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Long TSA Lines

by Blake 17. May 2016

As the summer season comes around each year, airports become more crowded and security wait times become longer, making travel much more difficult and stressful.  Commercial Medical Escorts moves patients from country to country, but travel around the United States is still very popular.  As families and friends get ready to go on vacation, CME reminds you to be aware of extensive airport lines and to plan accordingly for your travels.

The Transportation Security Administration (TSA) says “a loss of thousands of employees in 2014 that the agency has yet to replace” (CNN) is the cause of the long lines in airports.   The following busiest airports (recorded by total passengers boarded):

1. Hartfield-Jackson Atlanta International Airport

2. Los Angeles International Airport

3. O'Hare International Airport

4. Dallas/Fort Worth International Airport

5. John F. Kennedy International Airport

6. Denver International Airport

7. San Francisco International Airport

8. Charlotte Douglas International Airport

9. McCarran International Airport

10. Phoenix Sky Harbor International Airport

At Hartfield-Jackson Atlanta International Airport, officials are recommending that passengers arrive up to three hours early before departure to guarantee enough time for them to catch a flight.  Security lines tend to stretch through the terminal atrium, and sometimes, through baggage claim.  Wait times at TSA checkpoints reach between half an hour and an hour long, and occasionally longer.  On May 9th, the peak security wait time at Atlanta was sixty-two minutes.

Due to many complaints from travelers and airlines, Atlanta airport officials criticized TSA for the long security lines and blamed the wait on a decrease in the amount of staff.  In fact, problems at TSA stem from negative public and congressional opinion, low employee count, high employee layoff, and investigations of misconduct. TSA administrator Peter Neffenger told Congress that TSA is struggling with a 10 percent attrition rate, meaning that there are about 5000 fewer screening officers on the job today than a few years ago.  Recently, the U.S. Department of Homeland Security promised that executives would be taking immediate action to expand the amount of members in the TSA workforce in order to ensure more efficient security checkpoints.  TSA received an approval of $34 million from Congress to re-allocate funds to increase security officers at checkpoints. Around $26 million will go to overtime and part-time hours, and $8 million will go towards hiring new officers in May 2016, just in time before the busy summer travel months.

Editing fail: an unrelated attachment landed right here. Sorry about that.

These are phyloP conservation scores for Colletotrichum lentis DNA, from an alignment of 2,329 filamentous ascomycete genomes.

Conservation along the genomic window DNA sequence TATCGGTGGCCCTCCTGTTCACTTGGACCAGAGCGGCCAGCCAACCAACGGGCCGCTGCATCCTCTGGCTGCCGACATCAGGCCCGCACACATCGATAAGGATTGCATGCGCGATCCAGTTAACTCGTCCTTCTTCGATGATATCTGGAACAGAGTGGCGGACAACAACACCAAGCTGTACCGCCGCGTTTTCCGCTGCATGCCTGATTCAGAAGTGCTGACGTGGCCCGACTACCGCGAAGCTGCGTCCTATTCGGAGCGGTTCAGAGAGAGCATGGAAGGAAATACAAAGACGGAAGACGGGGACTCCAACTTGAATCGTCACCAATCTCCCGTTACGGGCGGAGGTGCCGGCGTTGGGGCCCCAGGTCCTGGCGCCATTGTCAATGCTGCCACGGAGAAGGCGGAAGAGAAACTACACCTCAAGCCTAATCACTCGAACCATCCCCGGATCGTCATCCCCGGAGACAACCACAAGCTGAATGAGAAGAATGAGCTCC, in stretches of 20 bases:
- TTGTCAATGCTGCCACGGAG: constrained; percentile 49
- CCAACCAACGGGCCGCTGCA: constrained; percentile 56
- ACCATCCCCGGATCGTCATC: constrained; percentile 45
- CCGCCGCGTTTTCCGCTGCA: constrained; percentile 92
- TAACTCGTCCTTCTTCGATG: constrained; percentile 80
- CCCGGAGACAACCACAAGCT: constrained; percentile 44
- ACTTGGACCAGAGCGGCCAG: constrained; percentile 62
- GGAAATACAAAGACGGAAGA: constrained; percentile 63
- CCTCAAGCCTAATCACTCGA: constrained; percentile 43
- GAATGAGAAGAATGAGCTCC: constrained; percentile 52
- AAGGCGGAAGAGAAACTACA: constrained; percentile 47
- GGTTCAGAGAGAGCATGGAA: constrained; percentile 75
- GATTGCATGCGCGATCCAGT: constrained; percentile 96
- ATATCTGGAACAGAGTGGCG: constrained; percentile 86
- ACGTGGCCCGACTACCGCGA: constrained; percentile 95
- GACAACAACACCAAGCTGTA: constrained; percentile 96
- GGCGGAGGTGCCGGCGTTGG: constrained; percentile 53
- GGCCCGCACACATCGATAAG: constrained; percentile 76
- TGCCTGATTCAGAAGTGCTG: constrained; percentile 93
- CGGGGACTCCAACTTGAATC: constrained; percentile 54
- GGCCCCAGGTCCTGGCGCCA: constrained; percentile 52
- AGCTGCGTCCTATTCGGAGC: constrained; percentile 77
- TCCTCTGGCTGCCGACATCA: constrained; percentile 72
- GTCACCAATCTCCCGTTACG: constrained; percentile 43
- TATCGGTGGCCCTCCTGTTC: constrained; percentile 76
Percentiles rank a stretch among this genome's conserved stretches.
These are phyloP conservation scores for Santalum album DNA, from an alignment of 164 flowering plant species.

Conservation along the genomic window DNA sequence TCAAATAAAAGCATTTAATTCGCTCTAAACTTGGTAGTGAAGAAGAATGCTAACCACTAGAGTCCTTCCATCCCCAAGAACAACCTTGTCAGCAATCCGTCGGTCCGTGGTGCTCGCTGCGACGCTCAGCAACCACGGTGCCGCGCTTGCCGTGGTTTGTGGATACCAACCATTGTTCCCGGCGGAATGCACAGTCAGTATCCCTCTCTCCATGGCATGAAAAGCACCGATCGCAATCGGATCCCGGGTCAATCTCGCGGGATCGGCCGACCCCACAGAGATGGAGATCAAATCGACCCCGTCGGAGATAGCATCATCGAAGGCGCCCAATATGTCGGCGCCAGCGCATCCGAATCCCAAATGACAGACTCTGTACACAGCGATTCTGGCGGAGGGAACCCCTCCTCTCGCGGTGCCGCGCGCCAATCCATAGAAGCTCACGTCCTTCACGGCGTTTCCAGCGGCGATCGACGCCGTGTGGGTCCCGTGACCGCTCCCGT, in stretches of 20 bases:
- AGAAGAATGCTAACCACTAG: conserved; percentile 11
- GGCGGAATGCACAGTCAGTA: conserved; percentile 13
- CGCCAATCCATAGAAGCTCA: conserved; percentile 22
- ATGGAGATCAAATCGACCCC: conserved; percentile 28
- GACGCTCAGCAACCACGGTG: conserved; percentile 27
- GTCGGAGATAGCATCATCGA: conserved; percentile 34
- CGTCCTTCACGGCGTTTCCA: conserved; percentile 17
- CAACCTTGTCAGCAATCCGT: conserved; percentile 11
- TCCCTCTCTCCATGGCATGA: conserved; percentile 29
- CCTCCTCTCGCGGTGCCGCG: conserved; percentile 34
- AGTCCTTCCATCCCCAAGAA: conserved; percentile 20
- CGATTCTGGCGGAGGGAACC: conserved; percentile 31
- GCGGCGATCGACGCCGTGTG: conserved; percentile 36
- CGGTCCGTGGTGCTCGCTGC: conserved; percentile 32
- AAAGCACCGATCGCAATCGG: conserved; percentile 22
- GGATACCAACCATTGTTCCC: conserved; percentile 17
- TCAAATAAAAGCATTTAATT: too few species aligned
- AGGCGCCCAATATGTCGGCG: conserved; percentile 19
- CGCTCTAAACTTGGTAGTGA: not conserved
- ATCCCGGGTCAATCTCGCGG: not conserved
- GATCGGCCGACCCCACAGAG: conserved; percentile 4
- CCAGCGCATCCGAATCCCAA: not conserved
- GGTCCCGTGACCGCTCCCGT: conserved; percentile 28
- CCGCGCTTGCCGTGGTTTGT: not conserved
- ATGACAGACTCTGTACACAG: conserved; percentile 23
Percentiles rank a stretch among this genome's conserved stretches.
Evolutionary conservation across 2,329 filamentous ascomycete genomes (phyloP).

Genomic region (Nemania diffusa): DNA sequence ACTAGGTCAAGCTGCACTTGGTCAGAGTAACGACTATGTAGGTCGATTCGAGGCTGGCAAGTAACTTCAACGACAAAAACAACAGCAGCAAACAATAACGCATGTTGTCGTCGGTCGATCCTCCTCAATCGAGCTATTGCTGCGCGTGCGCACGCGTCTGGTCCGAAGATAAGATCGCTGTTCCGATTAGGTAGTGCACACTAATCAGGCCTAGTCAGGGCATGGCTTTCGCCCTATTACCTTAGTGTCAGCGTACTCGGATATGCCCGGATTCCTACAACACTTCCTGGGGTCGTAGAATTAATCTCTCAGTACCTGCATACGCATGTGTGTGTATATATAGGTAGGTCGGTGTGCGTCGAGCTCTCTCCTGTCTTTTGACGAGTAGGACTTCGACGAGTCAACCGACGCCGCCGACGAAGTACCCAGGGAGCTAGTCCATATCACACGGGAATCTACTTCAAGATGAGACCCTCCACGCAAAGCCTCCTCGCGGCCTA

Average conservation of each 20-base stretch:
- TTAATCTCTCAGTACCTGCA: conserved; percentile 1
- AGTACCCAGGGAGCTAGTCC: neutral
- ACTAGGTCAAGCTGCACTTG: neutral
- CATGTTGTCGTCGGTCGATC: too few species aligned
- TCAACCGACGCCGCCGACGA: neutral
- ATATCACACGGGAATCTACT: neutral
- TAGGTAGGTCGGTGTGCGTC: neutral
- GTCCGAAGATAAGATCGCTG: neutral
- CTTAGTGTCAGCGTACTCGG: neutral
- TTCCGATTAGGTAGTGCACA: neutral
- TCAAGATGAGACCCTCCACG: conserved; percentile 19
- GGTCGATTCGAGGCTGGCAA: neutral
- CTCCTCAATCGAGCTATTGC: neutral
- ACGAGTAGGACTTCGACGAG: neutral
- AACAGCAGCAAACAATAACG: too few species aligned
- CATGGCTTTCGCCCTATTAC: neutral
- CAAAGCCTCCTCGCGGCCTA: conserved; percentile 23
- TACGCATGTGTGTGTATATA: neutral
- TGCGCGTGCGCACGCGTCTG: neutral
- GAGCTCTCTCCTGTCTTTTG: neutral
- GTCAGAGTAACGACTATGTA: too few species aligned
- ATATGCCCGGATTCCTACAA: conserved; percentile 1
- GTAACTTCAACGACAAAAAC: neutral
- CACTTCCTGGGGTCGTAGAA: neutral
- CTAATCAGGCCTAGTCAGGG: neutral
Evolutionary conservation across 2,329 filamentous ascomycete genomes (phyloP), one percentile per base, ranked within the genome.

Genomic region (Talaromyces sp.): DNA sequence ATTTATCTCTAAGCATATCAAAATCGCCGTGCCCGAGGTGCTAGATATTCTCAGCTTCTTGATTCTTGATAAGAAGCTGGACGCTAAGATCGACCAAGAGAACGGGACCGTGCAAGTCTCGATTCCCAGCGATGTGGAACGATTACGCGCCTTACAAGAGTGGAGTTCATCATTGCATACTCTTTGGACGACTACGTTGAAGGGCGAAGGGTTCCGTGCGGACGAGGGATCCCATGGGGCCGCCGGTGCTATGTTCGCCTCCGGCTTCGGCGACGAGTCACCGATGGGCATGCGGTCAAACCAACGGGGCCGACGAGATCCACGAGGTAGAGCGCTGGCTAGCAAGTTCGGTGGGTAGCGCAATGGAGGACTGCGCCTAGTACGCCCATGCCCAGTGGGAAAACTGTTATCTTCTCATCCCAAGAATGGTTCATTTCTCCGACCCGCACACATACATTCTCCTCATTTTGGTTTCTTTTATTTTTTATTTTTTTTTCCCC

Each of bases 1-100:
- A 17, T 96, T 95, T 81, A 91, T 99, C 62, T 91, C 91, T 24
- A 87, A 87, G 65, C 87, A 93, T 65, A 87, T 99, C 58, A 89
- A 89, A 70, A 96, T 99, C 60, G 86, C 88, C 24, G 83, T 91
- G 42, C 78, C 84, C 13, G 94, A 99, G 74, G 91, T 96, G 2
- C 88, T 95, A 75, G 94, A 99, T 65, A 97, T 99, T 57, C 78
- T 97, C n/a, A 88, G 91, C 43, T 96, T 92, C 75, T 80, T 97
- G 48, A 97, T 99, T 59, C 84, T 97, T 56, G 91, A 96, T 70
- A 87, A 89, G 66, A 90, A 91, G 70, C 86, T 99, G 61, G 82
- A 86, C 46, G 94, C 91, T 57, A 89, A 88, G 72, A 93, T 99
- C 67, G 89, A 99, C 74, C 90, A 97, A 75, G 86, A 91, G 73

Travel Tips:

1.     Monday morning and evening and Friday morning and evening are when the majority of business travelers are flying out. To avoid this rush time, if available, book midday flights throughout the week to avoid long lines.

2.     Tuesday and Wednesday are known for being the slowest days of the week in airports.

3.      Arrive at least two hours early for domestic flights and three hours early for international flights.

4.     Highways are generally busiest either early morning or early evening on the weekdays, so allot your time accordingly.

5.     Enroll in TSA PreCheck.  Approved members go through special lines, do not have to remove shoes, belts, or jackets, and do not have to take laptops and liquids out of bags.

6.     Enroll in the U.S. Customs and Border Protection’s Global Entry program.  This program makes international travel easier and quicker and provides eligibility for the TSA PreCheck program.

CME will continue to monitor this problem as it severely impacts CME clients, nurses, and travelers.  As summer approaches soon, CME warns about long security lines and hopes for safe and smooth travels.

Travels to India: Through the Eyes of a Medical Escort

by Blake 27. November 2012